Very often interlocking objects are encountered, that is, an object fits perfectly with another object, providing a unique object; however, in order for two objects to fit together, it is necessary that they comply with precise measures relating to the interlocking zones.
Assuming you have a cylinder with a diameter of 1mm and a circular hole of 1mm, in theory the interlocking can take place, but in practice the interlocking will not take place as there is always a need for a certain "tolerance". Therefore, a cylinder with a diameter of 1mm can fit into a circular hole if it has a diameter of 1.1~1.4mm, that is, if there is a tolerance of 0.1~0.4 mm between the two objects. On the other hand, the tolerance cannot be applied at will but must be calculated accurately, as a tolerance that is too small will be insufficient to make the interlocking, while a tolerance that is too large will make the interlocking unstable, with the two objects passing through each other.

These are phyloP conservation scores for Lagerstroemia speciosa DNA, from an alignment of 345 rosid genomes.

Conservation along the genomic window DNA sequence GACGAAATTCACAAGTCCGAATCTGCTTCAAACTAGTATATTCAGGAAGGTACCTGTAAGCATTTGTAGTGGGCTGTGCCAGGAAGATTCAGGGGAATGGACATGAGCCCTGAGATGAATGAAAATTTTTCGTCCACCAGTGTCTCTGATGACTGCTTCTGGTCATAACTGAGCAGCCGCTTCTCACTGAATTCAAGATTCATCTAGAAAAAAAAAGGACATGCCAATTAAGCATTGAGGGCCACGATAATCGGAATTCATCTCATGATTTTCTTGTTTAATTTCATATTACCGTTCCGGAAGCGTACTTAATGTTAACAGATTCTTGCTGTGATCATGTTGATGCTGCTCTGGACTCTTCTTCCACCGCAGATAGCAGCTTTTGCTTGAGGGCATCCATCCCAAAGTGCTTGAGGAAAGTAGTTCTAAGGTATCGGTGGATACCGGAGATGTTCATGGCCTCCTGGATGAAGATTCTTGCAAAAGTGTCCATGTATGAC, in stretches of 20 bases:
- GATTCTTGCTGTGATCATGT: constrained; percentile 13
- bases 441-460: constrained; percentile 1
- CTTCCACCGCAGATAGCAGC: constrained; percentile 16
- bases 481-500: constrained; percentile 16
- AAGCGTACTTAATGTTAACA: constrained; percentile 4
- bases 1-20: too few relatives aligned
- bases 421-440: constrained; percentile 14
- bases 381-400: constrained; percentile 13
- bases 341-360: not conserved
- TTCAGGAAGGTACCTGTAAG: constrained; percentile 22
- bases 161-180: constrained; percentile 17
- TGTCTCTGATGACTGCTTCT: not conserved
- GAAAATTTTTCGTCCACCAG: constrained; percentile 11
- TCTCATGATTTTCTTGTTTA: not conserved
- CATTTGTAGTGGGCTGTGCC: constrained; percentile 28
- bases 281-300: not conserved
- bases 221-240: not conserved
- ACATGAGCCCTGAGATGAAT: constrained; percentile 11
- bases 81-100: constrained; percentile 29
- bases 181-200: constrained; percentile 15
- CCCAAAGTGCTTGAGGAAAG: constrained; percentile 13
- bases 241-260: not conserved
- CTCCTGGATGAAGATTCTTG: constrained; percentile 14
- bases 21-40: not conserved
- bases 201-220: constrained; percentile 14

In 3D Printing the interlocking tolerance strongly depends on your 3D printer used, as usually a tolerance of 0.2mm is sufficient but depending on the printer used (and how it is configured) the tolerance may vary. If the flow calibration tests, the calibration of the first layer and the temperature test have been carried out (as illustrated in the previous lessons of the Longer 3D Academy), then it is now possible to perform the "Tolerance Test", which allows you to determine the exact tolerance value when you intend to fit two objects together. In this way, once the tolerance value has been established, when interlocking objects are drawn, it is possible to draw them with a measurement difference equal to the tolerance, so as not to have problems during the interlocking procedure.
In order to proceed with the Tolerance Test, proceed as follows:
- Download the following .stl file:https://www.thingiverse.com/thing:5205185
- Import the model into Cura and slicing using your own settings
- Print the tolerance test sample
Once the printing is complete, a visual evaluation of the tolerance can be made. In particular, the cylinder must be able to remove itself from its base, but must not slide through the hole; instead, the cylinder must be able to fit into the hole, and this will be the tolerance value sought.
Once you have the tolerance value, use it every time you draw interlocking objects.